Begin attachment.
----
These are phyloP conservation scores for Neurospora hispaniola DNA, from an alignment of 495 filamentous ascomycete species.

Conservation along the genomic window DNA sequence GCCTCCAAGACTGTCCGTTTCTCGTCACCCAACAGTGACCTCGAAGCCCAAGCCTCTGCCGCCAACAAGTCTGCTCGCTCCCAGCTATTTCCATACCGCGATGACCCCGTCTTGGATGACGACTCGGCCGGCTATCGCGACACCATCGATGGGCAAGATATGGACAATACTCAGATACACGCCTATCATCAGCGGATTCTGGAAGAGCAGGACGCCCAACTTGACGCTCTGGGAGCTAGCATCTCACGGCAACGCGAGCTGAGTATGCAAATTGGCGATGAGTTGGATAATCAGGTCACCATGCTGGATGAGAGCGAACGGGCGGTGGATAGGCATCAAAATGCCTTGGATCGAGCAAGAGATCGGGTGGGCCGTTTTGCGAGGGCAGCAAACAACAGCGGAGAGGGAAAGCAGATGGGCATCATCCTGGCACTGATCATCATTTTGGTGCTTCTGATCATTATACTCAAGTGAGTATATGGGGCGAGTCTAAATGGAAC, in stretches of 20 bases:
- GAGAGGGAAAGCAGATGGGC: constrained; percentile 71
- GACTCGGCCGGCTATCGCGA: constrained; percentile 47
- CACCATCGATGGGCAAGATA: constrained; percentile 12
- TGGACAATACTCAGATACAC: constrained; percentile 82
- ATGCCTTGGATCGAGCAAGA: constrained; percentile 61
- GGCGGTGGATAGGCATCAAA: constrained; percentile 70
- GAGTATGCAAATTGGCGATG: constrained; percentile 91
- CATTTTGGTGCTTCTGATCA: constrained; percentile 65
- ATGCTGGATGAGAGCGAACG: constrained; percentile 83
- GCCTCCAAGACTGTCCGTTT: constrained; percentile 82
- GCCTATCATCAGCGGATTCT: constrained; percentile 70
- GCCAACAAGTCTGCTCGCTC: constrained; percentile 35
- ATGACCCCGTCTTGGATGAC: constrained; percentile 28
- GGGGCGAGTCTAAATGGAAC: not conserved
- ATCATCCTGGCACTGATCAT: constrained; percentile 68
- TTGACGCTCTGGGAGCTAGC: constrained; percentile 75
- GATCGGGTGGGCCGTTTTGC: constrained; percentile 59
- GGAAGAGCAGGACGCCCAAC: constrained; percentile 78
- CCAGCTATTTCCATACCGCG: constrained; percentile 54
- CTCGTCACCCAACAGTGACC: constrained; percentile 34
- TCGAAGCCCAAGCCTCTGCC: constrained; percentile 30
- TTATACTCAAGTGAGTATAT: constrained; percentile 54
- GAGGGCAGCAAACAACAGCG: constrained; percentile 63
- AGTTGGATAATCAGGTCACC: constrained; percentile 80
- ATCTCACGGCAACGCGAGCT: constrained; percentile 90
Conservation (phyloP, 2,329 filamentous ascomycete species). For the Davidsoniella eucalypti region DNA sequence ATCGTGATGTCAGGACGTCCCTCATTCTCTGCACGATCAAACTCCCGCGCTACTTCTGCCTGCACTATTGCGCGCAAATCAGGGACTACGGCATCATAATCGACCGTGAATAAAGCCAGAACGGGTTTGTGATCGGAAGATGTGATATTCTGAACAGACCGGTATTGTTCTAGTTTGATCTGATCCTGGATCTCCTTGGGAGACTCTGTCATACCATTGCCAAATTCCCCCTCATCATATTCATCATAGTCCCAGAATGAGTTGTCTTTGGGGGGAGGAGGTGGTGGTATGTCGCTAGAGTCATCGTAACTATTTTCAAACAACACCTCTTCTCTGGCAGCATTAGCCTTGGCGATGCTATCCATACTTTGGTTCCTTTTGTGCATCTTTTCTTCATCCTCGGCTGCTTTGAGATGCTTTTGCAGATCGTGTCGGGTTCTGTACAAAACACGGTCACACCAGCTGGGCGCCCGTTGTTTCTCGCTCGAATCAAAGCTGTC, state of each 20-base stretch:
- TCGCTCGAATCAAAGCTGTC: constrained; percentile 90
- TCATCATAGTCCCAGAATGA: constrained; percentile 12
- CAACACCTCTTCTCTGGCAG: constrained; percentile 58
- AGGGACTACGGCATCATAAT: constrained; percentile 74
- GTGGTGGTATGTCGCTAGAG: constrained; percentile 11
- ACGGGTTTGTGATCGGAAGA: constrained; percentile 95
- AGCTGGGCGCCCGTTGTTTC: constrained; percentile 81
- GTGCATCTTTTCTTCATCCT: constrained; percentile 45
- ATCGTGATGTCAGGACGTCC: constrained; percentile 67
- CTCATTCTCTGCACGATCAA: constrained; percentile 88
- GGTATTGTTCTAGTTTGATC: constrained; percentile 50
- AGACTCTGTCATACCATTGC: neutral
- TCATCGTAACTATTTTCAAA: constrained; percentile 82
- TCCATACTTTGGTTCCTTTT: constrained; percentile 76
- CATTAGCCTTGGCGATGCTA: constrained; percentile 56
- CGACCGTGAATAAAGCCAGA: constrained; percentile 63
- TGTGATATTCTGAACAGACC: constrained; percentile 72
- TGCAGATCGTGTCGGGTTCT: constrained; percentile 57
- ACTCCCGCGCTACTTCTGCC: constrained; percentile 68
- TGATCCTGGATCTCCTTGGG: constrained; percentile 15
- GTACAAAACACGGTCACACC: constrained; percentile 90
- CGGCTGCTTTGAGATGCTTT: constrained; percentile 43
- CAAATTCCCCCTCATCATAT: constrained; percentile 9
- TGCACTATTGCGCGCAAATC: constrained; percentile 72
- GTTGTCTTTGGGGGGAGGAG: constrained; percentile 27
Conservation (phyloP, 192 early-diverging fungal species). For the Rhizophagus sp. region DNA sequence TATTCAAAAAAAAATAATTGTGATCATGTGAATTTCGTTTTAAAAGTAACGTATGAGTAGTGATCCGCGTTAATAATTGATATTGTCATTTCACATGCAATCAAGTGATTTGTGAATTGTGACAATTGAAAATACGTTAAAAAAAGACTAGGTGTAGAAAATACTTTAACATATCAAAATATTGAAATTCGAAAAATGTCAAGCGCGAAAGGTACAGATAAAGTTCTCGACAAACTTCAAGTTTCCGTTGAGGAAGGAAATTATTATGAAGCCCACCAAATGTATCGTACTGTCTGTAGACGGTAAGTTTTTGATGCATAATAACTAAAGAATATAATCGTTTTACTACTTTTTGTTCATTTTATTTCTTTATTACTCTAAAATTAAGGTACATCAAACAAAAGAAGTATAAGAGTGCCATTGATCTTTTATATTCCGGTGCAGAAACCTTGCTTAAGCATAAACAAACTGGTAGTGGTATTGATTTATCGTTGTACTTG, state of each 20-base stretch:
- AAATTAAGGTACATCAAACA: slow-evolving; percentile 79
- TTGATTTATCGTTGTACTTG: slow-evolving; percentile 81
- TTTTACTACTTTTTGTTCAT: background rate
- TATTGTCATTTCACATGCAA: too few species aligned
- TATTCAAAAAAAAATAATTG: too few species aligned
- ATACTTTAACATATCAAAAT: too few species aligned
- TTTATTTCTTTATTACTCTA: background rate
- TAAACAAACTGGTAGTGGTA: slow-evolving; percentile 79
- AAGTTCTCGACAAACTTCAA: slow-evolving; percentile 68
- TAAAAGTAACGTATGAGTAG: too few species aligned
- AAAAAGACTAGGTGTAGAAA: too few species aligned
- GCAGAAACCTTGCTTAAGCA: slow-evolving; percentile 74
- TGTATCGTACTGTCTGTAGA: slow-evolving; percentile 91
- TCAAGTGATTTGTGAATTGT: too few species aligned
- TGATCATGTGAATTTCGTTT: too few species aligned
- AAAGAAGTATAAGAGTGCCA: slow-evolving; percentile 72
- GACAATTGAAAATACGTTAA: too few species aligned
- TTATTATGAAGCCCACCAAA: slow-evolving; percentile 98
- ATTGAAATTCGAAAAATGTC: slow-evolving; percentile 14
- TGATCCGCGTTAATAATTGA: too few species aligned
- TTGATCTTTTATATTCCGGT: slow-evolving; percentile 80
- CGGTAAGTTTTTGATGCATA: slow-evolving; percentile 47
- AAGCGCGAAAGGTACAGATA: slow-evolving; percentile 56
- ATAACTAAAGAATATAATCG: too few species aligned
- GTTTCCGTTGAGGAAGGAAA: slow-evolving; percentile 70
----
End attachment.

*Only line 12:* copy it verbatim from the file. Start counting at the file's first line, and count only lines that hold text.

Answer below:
- GCCTCCAAGACTGTCCGTTT: constrained; percentile 82